Walking barefoot through the warm summer grass. Who doesn’t feel a bit nostalgic remembering the childhood pleasure of going around barefoot? Almost anyone would agree that it’s enjoyable to kick off one’s shoes every once in a while and feel the earth beneath your feet.
But did you know there are lots of good reasons to encourage your child to go barefoot? Not just occasionally, but as often as possible? It’s good for all of us, but little ones — whose bodies are growing rapidly — can especially benefit from going without shoes.
Now that the weather’s warmer, I encourage my three-year-old daughter to be barefoot pretty much all the time, as I am. We keep a pair of sandals for each of us in the van, to slip on before entering a store or restaurant (It can be annoying to get hassled by a store manager for being barefoot). Otherwise, we’re almost always completely unshod, weather permitting.
Here are 5 reasons I try to keep shoes off my little one.
1. To Allow Feet to Grow and Develop the Way They Were Meant To
Image via Flickr CC.
You may never have noticed this, but shoes actually change the shape of our feet over the course of our lives.
At birth, the human foot gets wider as it progresses to the ends of the toes. (If you take a look at a newborn’s footprint, you might notice this feature). But the average adult’s foot is widest at the ball, and the toes pinch inward. Why is that? Because a lifetime of wearing shoes has actually altered the shape of the foot!
Photo via Flickr CC.
People who live in cultures where going barefoot is the norm don’t have feet like ours. The toes remain spread apart, like a newborn baby’s.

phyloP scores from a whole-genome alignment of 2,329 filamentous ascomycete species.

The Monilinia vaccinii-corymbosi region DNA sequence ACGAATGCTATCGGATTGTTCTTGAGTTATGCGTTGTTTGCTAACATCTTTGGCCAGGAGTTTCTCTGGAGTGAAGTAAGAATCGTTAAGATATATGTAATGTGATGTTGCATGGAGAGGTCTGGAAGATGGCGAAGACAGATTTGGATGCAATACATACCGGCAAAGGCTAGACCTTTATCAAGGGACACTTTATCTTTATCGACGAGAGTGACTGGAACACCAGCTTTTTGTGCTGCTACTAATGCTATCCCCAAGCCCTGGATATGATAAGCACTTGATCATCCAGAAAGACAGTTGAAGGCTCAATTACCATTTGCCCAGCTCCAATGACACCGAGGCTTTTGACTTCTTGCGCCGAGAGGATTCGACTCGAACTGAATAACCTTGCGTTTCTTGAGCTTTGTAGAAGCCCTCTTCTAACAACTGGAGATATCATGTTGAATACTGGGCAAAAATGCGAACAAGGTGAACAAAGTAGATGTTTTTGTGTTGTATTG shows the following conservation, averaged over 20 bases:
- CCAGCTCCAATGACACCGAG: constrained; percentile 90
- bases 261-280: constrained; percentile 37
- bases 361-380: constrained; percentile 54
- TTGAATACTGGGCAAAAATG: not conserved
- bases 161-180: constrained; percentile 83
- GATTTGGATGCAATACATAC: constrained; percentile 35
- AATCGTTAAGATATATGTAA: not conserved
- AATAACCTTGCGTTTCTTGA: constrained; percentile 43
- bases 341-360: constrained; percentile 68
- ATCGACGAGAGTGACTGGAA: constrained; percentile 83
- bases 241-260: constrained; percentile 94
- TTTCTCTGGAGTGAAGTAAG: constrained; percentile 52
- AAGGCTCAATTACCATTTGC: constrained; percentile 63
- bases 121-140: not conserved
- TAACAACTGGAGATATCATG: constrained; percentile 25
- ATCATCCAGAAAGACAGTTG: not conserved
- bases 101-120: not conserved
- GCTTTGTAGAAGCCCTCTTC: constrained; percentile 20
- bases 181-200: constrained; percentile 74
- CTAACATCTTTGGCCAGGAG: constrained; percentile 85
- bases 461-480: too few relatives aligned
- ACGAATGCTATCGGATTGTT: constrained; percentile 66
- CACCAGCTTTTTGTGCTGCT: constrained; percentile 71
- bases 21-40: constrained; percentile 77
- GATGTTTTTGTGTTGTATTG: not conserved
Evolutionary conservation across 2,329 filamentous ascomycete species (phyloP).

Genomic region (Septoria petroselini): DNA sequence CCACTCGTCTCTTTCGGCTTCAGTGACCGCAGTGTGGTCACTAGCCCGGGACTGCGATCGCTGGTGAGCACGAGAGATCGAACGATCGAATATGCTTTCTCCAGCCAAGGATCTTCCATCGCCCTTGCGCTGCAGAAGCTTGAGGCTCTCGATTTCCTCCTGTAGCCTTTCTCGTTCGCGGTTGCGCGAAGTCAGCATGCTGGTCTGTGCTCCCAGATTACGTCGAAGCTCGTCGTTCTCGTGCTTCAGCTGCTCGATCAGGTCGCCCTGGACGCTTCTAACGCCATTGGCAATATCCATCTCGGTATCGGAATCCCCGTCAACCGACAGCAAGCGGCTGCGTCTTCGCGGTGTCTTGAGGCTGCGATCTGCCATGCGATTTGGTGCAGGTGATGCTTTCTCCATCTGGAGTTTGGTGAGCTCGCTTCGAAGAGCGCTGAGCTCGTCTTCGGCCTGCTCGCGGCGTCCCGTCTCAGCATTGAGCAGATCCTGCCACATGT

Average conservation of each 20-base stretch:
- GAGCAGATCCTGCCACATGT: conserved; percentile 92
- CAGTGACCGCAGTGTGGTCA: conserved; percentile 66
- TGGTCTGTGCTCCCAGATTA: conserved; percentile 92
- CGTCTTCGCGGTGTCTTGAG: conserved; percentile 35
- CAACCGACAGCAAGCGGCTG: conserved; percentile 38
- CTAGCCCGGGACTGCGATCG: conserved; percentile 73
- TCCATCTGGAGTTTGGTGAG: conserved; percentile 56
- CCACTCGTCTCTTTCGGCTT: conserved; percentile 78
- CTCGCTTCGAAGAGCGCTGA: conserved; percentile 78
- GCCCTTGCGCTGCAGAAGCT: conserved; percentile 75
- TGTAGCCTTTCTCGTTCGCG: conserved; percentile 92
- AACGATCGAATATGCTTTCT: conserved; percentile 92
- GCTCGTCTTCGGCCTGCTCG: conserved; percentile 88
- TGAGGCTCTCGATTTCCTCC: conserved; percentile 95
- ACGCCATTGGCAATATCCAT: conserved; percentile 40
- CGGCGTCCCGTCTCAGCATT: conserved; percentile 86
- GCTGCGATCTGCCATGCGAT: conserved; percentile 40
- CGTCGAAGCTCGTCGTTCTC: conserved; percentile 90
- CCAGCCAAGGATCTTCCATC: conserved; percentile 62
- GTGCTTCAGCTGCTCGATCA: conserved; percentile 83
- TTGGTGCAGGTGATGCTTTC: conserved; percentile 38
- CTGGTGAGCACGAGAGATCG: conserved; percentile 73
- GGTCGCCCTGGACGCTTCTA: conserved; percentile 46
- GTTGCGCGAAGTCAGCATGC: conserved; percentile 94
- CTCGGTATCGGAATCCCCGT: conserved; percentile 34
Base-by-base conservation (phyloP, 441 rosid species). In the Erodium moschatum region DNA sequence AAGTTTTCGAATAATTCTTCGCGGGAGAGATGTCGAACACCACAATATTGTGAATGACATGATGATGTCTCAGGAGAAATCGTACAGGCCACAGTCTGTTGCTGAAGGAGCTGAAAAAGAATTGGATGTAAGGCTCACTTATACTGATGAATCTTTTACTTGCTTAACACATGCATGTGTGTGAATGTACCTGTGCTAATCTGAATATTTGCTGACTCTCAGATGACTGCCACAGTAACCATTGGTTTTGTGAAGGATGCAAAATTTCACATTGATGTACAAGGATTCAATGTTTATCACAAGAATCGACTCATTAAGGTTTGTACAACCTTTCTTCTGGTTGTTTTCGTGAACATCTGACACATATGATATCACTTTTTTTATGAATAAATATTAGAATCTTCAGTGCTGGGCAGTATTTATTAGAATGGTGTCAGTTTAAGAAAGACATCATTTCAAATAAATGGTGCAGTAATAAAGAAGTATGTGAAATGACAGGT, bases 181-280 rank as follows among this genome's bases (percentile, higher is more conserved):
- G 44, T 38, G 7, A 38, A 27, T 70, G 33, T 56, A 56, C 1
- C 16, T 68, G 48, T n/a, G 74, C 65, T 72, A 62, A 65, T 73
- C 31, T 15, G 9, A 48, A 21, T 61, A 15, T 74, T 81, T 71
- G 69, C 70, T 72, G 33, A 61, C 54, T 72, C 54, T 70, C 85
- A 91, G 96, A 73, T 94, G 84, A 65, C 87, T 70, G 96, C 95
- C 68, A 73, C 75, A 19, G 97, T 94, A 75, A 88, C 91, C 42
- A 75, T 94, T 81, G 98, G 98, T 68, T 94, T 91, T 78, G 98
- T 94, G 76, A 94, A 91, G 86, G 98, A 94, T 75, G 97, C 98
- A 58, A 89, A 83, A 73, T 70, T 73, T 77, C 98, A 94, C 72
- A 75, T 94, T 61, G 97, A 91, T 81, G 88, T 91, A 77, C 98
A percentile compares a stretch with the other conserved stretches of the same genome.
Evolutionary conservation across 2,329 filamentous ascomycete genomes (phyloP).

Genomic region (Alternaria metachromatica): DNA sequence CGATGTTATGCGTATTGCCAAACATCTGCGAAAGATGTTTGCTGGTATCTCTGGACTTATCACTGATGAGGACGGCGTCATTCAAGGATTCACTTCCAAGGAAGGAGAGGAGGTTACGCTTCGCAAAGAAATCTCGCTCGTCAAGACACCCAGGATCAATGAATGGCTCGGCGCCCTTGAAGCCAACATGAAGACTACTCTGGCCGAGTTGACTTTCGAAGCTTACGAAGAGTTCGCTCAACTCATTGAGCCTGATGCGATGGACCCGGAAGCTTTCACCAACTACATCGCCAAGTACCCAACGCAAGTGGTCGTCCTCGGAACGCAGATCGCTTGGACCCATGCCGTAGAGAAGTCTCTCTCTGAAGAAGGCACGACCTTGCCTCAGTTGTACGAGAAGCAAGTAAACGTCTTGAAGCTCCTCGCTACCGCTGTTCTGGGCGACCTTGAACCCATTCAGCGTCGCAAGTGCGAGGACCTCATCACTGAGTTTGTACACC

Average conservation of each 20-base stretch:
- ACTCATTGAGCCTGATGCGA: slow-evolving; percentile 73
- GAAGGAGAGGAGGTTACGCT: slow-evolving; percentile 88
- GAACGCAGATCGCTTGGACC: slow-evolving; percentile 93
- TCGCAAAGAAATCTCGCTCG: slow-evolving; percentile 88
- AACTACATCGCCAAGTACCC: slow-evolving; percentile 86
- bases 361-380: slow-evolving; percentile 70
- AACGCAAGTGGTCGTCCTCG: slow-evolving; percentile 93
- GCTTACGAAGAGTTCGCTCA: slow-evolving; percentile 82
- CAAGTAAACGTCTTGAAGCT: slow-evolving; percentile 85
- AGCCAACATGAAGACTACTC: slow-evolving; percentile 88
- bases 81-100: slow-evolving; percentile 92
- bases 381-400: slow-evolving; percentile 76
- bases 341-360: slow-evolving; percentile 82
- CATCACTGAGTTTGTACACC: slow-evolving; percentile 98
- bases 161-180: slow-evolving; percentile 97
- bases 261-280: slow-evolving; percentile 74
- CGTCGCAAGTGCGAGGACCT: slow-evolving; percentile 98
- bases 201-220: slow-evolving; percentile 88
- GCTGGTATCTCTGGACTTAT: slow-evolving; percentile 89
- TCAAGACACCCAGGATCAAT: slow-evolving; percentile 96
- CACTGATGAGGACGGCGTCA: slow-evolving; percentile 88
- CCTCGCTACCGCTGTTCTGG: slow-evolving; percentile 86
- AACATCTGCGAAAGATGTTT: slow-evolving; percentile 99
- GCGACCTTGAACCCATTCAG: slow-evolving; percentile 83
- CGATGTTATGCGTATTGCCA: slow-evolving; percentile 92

But in our culture, we like the appearance of a tapered toe on our shoes. We’ve actually become conditioned to believe that that’s what a foot should look like. So we don’t create shoes that follow the shape of the foot; instead, we create shoes that our feet have to fit into. Even if it means permanently changing the shape of our feet.
Beginning in infancy — when bones are still forming — we start putting our children’s feet into shoes that look the way we think they should look, ultimately changing the shape of their feet. And changing the shape will, of course, alter how effectively they work.
Leonardo DaVinci once said, “The human foot is a masterpiece of engineering and a work of art.” I tend to agree. I don’t want to mess with that. That’s why I let my daughter go barefoot as much as possible: to protect her feet, and to let them grow the way they were supposed to!
2. To Encourage Children to Learn a Natural, Healthy Gait
Wearing shoes changes the way we walk. And it isn’t for the better.
When we’re barefoot, we naturally walk more gently, with a shorter stride, putting less pressure on our heels. Our knees bend to cushion the shock of each step. Our toes grip the floor and help propel us forward.
Shoes change all that. The cushioning on our soles encourages us to slam our heels into the ground, which is harder on our knees. The stiffness of our soles prevents our feet from rolling flexibly forward, so shoes are given an upward-curved toe — called a toe spring — to allow them to rock forward onto the next step. This toe spring lifts our toes off the ground, so they can’t help propel the foot forward as they’re meant to. Our feet get trained to use the wrong muscles to move us forward.
All of these things together mean an unnatural gait that is harder on all of our joints.
If you consistently put shoes on your children right from infancy, they learn this unnatural gait from the start. They never get the chance to strengthen their toes and the tendons in their feet that are supposed to do the bulk of the work. These muscles atrophy, so that when kids finally do take off their shoes and try to run around, it hurts.
Give your kids a chance to learn the right way to walk by letting them go barefoot as much as possible.
3. Improved Safety